Your computer would then make a request to the Digital.com hosting server and begin communicating normally. It would also save a record locally on your computer so that, in the future, it doesn’t need to check the DNS servers to load the page. That record, however, needs to be updated occasionally.
While DNS is one technology, it’s spread out over many different servers and locations so it’s very resilient. Some potential issues your website could experience due to issues with DNS include the following:
- DNS is down: If all of the DNS servers in a region are down, nobody from that area can access your site unless they have visited it in the past and still have an active DNS record saved. This is quite rare since there are many layers of redundancy built into DNS.
- Slow DNS response times: More common, although still rare, is slowness on the DNS system. Normally DNS respond within tiny fractions of a second so users don’t even realize it is happening. If the server that a potential visitor is having issues, however, it may take several seconds to reply, making it appear as if your site is slow to respond.
- Outdated DNS records: If you move your site to a new hosting company but don’t update DNS through nameservers (see below), the DNS continues to direct traffic to the old location, which may no longer be active.
Of these three potential issues, the third one is the most common and also the most avoidable since it’s directly controlled by the owner of the website.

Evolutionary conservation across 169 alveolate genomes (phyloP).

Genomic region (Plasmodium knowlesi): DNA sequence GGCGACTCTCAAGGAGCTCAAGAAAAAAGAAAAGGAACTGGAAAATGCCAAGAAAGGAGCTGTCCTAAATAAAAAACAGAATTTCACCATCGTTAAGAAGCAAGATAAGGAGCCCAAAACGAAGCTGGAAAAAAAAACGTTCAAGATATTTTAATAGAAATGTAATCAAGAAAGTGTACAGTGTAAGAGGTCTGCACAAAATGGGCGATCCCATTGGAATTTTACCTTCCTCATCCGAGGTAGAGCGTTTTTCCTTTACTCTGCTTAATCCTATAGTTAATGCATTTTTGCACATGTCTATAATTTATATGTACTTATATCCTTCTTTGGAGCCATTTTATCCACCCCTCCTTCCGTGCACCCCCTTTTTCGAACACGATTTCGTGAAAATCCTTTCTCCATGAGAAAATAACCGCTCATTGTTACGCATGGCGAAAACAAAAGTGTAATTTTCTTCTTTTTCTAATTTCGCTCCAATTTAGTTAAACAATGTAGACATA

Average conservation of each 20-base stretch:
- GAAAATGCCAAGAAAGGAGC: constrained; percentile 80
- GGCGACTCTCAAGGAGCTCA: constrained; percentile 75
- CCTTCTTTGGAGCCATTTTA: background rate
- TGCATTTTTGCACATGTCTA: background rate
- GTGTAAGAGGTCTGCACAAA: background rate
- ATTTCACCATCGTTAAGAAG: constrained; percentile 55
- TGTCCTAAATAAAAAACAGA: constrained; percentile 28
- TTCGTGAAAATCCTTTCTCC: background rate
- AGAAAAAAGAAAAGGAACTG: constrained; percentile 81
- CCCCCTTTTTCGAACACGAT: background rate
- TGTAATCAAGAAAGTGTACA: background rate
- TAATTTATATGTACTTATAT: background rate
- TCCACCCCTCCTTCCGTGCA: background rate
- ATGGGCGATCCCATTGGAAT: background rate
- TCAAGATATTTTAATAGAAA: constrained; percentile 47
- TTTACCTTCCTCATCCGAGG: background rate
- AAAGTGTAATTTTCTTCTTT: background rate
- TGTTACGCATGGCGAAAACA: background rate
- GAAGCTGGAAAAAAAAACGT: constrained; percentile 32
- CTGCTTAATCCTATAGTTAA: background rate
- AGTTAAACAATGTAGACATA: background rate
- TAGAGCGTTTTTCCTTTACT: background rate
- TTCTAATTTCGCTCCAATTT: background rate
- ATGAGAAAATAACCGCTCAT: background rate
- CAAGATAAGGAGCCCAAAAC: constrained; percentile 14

DNS and Nameservers
One of the most important parts of the domain name system is the nameservers. In addition, they’re the components that you’re able to configure, at least in part. When you buy a domain, you’ll be given the option to update what nameservers are used for your website. The nameserver that’s used for a website is always found with the company that you used to register the domain, which may or may not be the company that you’re hosting the site with.
For example, GoDaddy is one of the most popular domain name registration companies. They also offer web hosting services, but many people choose to register their domain with GoDaddy and then figure out which hosting company is best based on their needs. If, for example, you register with GoDaddy and then have your site hosted with Bluehost, you need to update your nameservers on GoDaddy. In this case, you would log on to your GoDaddy account and edit the name servers to be “ns1.bluehost.com” and “ns2.bluehost.com.”
While you can have more than two nameservers, almost all hosting companies will only provide you with two.